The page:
Production Quality- Poppy Hill had very well done animation with a few scenes that I would have to see again before I can decide if they were done in 3D or not. The environments are very well painted and have both nice daytime scenes, dusk and even night scenes. Scenes are painted with great detail and seem to be very layered at times.

The character animation is really well done, there are a few scenes of the kids running and walking into school that really help the kids come off as playful. There are a handful of other shots that are animated from an interesting perspective.

There isn’t really any kind of effects in the film since it is based in reality, the visual effects that are applied are used as accents in subtle ways. If you are a fan of well drawn 2D animation without a lot of heavy effects, Poppy Hill is a must see. As an animator, Studio Ghibli films are always must see.

Music- Very light hearted, fit the story of the film well. The choir scenes were a little awkward but that is also in part f the gap between audio and lip movements which is to be expected when dubbing a song for animation.

Dub- Very well done. There are a couple scenes with the students of the school singing as a choir and the singing not matching up that closely with the lip movements, but that is to be expecting in a song dub.

And of course there was no extras since it was in theaters. Check out their Facebook to see if it is coming to a theater near you.

1964 Tokyo Olympics picture from the Edo Tokyo Museum.

1964 Tokyo Olympics picture from the Edo Tokyo Museum. From my trip to Japan last summer, this is the period of “From Up on Poppy Hill”.

Animating Real Life

I was watching Penguindrum last week while working on some artwork and jokingly sending texts to a friend. I was in episode 9 and the episode started with the characters arriving in Ikebukuro. My friend that I was texting was the one that traveled to Japan with me. The reason I texted him, was because after the characters were revealed to be in Ikebukuro they were at an aquarium.

This past summer when we traveled to Japan, we also visited an aquarium in Ikebukuro. This immediately got me sending him texts about how funny it would be if that was the aquarium we were at. Well, it turns out it was.

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Here is the subway signs that Penguindrum uses to let viewers know what area of Tokyo the characters are in.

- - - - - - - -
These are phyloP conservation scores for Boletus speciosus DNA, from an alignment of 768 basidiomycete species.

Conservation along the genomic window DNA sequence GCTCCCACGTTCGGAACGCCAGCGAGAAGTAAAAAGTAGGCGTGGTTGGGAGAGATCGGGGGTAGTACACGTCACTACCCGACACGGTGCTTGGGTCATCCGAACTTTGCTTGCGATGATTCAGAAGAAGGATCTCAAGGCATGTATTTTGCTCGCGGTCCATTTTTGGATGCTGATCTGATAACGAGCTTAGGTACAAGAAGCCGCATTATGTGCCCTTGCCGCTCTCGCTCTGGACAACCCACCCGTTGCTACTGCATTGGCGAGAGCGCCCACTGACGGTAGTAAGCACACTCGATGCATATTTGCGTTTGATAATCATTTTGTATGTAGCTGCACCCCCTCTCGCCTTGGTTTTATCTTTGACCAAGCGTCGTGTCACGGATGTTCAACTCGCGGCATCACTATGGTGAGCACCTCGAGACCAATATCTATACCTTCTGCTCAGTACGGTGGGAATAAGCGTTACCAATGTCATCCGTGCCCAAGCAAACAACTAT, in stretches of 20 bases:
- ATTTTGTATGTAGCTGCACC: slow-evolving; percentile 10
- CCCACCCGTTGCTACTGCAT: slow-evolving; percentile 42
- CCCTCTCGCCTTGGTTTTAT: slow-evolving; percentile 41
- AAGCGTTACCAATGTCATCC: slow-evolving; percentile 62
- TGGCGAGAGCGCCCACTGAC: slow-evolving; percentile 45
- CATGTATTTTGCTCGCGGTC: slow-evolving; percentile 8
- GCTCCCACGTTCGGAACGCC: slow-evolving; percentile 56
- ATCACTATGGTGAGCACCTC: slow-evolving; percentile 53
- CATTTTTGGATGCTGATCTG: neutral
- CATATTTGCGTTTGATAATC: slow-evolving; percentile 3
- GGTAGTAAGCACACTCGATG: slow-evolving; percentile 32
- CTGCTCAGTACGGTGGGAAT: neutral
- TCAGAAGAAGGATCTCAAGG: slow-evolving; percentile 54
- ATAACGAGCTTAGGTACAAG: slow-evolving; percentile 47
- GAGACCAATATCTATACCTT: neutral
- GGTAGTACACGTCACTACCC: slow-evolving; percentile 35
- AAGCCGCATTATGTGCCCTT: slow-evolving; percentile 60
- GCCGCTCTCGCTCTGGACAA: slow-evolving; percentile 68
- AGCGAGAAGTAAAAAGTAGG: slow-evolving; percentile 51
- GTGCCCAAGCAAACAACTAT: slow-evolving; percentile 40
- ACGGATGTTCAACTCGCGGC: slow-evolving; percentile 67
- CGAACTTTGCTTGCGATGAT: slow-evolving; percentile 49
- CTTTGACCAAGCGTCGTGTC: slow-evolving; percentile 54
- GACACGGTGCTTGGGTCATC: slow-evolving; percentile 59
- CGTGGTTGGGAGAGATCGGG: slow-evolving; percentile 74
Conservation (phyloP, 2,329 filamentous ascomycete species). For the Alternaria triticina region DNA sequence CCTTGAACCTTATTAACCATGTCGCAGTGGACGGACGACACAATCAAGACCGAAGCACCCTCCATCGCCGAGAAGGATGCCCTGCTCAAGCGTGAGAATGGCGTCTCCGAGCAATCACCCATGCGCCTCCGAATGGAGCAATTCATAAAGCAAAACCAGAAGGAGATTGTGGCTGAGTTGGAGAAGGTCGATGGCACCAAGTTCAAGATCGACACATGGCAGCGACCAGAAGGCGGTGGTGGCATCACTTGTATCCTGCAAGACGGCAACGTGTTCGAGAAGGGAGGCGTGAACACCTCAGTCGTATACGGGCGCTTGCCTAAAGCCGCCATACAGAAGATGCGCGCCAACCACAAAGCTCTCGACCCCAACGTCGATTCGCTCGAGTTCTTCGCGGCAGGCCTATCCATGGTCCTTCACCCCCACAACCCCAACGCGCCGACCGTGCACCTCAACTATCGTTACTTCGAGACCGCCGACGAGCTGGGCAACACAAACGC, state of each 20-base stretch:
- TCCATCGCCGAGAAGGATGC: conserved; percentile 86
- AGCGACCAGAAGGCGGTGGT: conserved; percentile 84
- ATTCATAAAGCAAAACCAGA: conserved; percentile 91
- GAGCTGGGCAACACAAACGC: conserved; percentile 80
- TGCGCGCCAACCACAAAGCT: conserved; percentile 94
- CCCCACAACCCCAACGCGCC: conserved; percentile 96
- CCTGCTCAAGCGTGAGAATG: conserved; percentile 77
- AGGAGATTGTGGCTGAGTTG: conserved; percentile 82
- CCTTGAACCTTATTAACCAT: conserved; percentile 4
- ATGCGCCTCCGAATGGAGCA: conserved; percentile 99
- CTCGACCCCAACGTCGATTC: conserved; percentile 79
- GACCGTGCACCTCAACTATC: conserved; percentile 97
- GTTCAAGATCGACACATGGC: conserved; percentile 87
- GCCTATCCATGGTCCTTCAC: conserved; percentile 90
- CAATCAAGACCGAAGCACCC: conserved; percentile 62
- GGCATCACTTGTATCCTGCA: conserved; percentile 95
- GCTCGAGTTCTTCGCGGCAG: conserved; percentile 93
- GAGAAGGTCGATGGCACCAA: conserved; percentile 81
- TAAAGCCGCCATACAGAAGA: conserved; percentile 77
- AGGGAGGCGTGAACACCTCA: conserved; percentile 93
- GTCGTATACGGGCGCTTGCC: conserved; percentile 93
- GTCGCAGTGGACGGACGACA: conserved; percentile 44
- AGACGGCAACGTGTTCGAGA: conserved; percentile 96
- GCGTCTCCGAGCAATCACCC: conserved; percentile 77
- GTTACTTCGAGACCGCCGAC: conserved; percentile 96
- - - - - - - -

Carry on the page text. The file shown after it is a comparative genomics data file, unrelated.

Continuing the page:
This was a sign of the aquarium that I took a picture of on our trip. Notice the logo on the top of the poster.
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Does that logo from the above poster look familiar?IMG_1937

Here are the penguins that we saw at the aquarium.
Screen Shot 2013-01-23 at 3.10.43 PMThis is what the rest of the penguin area looked like, wooded pathways and a glass facade so you can see the penguins swimming.

Now you may be thinking big deal, but let me proceed with my point from an artist stand point. As artists we typically use reference material for characters, environments and objects. It is virtually impossible for anyone to have intimate knowledge of every item to be able to draw it convincingly all the time. For instance if you had to draw a desktop or car or house from memory, chances are you could but to take those areas to the next level is to make it look like someone uses the desk, the car and lives in the house.

If you were to draw a living area of a house, you could draw the couch, tv, tables, maybe some magazines on the table and a ceiling fan. But when you compare scenes and items that you draw from memory with ones in real life, you will notice all kinds of things that you may have missed. Maybe there is a child’s toy on the floor in the living area. Did you draw a tv remote or a coffee cup on the table? A book? There is so many little things in areas that reference material is needed for artists.

While I was in Japan, our guide told us about an area (that I can’t recall) that was the setting of a manga series, and that this area drew thousands of visitors each year just because of that. I want to say it was a school… I’ll have to look into this. But this is part of the appeal of basing series off of an actual location.

Another film that comes to mind is My Neighbor Totoro from Studio Ghibli. That film is based on locations in the countryside of Japan. On dvd extras it is revealed that other films such as Ponyo and Spirited Away are also. It is through research that these rich worlds are created and it my opinion actual locations help connect with viewers as well.

Japan Adventure Day 8

Today marked the biggest day for me of the entire trip. First thing in the morning we were heading to the Ghibli Museum and as an animator this was a highly anticipated adventure.
I have seen most of the Studio Ghibli films (my top 3 faves: Kiki’s Delivery Service, Whispers of the Heart and Princess Mononoke) and was eager to see so much work from Japan’s most famous studio.